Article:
As a reader, I think a lot about endings. And this novel, though it doesn’t really deal expressly with this concept has an ending that I find pretty satisfying. I won’t mention it because you should just read.
But maybe because we deal so much in movies and genre fiction, we’re uncomfortable a lot of times with books and movies that end when the story is done, but not really with a huge triumphant push at the end. So something like The Sopranos can seem uncomfortable, but something like most superheroes not so much.
A lot of books and movies push back on this. The new Avengers, definitely, but also Lord of the Rings (which NEVER SEEMS TO END says the internet, but is actually perfect at ending), or a movie like The Graduate, where the big triumphant moment comes, and then the two heroes look at each other in a kind of awkward silence as they realize the narrative about their getting together gives way unto the life they have to live. In the High Fidelity movie, the estranged couple get back together and the fade out comes with a dance party, but in the book, there’s 100 more pages where they have to sort through the pain and grief and also the idea of whether they get back together.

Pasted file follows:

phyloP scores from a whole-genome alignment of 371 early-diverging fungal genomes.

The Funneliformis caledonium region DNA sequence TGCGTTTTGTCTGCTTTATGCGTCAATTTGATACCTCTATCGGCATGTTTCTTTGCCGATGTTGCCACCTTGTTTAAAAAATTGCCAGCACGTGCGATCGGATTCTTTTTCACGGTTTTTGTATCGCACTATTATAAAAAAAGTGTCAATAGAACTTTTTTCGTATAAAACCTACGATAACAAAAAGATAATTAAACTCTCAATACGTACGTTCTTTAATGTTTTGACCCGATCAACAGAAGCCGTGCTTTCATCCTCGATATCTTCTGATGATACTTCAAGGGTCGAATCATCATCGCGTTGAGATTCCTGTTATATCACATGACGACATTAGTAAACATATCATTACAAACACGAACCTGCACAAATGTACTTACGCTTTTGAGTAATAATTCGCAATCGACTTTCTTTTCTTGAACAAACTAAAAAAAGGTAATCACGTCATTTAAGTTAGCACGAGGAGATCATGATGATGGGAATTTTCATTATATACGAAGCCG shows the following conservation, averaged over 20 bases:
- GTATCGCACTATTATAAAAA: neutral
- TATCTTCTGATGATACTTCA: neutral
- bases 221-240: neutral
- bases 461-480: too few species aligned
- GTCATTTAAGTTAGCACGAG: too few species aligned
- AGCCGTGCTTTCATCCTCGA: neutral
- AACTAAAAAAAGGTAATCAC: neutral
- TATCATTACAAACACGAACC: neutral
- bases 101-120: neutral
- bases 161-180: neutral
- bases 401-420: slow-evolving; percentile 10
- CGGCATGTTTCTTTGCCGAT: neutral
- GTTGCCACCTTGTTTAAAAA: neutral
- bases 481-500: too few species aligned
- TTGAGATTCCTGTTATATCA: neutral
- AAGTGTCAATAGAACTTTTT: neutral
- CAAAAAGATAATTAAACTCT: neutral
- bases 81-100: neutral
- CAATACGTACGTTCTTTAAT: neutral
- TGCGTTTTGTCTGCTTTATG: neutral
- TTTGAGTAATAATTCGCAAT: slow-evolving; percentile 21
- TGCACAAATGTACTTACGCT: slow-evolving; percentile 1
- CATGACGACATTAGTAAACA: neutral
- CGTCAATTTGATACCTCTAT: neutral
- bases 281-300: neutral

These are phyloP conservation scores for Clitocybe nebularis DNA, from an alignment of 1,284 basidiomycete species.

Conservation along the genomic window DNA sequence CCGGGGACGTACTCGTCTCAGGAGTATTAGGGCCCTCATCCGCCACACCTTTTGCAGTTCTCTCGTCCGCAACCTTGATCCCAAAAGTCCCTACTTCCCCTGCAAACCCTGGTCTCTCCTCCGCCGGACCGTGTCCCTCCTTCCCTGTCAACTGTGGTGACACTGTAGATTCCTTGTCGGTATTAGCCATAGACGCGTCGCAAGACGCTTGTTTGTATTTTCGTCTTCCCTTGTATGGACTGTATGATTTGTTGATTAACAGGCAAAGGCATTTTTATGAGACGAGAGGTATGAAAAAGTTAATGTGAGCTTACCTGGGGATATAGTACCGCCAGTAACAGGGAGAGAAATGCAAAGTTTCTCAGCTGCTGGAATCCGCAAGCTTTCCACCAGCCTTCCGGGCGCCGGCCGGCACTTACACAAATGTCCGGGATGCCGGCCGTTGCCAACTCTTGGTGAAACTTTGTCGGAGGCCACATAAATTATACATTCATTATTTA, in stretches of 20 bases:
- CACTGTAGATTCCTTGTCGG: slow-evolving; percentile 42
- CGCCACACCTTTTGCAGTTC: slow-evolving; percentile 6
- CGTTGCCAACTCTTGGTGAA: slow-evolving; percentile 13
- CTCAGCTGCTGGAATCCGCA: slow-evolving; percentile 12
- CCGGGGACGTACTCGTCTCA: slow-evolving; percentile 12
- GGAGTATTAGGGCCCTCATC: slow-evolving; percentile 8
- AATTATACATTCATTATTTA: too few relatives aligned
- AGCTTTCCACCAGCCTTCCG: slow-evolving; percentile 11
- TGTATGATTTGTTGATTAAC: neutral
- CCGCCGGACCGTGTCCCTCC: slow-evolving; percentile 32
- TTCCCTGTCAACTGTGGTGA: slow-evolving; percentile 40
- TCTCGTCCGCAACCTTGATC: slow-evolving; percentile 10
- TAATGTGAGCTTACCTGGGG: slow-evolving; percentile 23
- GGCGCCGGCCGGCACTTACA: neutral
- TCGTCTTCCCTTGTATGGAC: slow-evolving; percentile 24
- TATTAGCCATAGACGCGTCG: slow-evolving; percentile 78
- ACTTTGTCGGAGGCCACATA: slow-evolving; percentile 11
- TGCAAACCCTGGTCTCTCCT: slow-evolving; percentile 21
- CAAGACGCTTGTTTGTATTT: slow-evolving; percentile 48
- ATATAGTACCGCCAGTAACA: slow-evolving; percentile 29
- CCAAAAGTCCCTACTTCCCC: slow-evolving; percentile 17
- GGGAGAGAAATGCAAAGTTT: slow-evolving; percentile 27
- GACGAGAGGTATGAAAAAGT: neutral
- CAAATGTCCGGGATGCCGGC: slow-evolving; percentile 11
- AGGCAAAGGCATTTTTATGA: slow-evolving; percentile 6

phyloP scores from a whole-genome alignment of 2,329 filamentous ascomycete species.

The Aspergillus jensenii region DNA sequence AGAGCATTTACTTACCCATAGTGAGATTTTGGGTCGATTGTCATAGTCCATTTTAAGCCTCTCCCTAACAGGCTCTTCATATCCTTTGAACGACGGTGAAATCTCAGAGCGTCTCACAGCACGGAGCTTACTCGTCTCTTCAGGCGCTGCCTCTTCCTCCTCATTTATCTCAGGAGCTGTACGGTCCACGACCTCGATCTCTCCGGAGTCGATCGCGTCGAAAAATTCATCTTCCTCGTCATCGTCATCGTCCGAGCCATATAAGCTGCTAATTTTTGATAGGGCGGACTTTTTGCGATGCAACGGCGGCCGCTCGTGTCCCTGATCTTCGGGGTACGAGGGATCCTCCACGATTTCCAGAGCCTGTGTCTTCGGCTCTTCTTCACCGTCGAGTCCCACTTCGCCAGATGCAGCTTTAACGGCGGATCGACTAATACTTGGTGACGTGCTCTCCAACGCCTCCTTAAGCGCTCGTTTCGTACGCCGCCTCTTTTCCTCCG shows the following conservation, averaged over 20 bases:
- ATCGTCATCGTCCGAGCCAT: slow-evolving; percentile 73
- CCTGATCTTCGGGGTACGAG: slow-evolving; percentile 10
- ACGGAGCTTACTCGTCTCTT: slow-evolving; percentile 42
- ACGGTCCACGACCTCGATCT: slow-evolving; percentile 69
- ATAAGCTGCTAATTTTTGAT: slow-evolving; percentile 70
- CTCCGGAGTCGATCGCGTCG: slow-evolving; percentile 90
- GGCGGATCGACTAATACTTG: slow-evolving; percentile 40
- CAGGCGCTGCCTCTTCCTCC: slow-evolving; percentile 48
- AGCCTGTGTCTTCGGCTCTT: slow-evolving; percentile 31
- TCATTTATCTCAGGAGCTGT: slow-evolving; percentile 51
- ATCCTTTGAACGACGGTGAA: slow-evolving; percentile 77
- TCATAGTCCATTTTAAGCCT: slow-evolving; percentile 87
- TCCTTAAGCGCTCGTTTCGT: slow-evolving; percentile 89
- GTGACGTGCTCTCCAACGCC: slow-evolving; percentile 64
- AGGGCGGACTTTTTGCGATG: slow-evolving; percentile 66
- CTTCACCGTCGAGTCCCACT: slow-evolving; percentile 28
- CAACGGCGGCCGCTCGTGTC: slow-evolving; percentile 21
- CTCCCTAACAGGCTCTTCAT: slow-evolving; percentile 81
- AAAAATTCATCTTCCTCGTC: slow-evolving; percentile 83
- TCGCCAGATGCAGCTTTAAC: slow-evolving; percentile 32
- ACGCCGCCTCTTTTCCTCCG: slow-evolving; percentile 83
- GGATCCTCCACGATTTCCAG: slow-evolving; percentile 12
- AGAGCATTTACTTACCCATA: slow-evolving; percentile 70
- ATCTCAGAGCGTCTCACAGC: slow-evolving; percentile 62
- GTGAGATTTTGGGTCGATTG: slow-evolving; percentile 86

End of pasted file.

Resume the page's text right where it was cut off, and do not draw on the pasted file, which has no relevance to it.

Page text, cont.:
And so a book like this, where the protagonist has her whole life to work through and finds that poetry gives her some language to better understand that might now have the ammo she needs to better confront and challenge her mother’s overbearing nature is only at the beginning of a lifelong battle for sovereignty that might still only end when one of them dies.
So I think this novel triumphs in a lot of ways and presents a view of the world that deserves a voice and doesn’t cheat the reader into believing it becomes easy from here on out. The audiobook is absolutely stellar and the author reads her work with a really passionate edge that brings that voice to life. It’s actually funny when the persona dips and narration happens away from her character’s voice. I have heard this voice many times before as a teacher.